What Has Changed Since 2000
A few statistics will illustrate just how much has changed in the global telecom business since 2000. Prior to the turn of the century, most lines in service used wires and carried voice.
By 2007, 74 percent of all lines in service used wireless access or carried data, says the Organization for Economic Cooperation and Development.
Mobile alone in 2007 accounted for 61 percent of all subscriptions while standard phone lines have dropped to 26 percent. And the change has come swiftly: in just seven years.
Mobile revenues now account for nearly half of all telecommunication revenues—41 percent in 2007—up from 22 percent 10 years earlier.
Along with the change in access methods and applications is the sheer number of connections. The total number of fixed, mobile and broadband subscriptions in the member nations of the OECD grew to 1.6 billion in 2007, compared to a population within the OECD nations of just over one billion inhabitants.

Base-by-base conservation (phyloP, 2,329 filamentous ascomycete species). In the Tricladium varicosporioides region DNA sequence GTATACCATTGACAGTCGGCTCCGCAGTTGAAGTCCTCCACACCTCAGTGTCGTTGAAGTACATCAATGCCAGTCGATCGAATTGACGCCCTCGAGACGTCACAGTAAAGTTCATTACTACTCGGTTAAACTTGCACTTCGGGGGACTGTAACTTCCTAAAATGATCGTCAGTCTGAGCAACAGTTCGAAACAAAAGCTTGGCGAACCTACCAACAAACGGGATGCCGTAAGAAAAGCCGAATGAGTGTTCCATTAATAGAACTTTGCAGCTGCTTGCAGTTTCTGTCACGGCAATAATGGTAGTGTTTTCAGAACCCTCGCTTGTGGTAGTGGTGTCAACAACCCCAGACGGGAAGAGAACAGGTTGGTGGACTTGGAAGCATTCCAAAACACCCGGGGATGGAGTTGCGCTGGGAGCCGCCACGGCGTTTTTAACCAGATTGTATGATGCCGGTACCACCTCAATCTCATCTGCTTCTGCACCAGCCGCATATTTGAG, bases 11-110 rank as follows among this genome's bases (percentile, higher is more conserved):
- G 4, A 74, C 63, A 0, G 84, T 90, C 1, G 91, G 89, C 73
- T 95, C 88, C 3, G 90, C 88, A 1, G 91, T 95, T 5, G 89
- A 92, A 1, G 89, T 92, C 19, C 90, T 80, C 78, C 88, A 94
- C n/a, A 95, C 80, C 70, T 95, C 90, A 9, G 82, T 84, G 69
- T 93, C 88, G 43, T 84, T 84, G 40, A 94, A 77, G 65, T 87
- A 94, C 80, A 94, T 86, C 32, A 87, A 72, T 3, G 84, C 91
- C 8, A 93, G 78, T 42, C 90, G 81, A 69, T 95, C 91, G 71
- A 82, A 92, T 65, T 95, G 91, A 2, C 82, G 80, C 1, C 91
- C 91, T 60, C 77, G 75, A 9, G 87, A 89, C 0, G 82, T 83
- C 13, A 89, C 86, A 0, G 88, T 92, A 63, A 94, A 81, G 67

To put that in perspective, consider that there were seven access paths in use in 2007 for every access path in use in 1980. That includes broadband, wireless and voice connections.
To put those figures in even greater perspective, consider that the percentage of household budgets devoted to communication expenses has climbed only slightly over the last 10 years. In most OECD countries, households generally spend about 2.2 percent and 2.5 percent of household income on communications, year in and year out, though one can note a slow rise since 1998.
The big exception is Japan, where household spending on communications is close to seven percent of household income. That might be something to keep in mind when making cross-national comparisons. It is true that Japan has very-fast broadband and has pioneered any number of mobile application innovations.
But Japanese households spend very close to three times as much as U.S. households on their overall communications. That’s worth keeping in mind. It always is difficult to make meaningful comparisons between nations.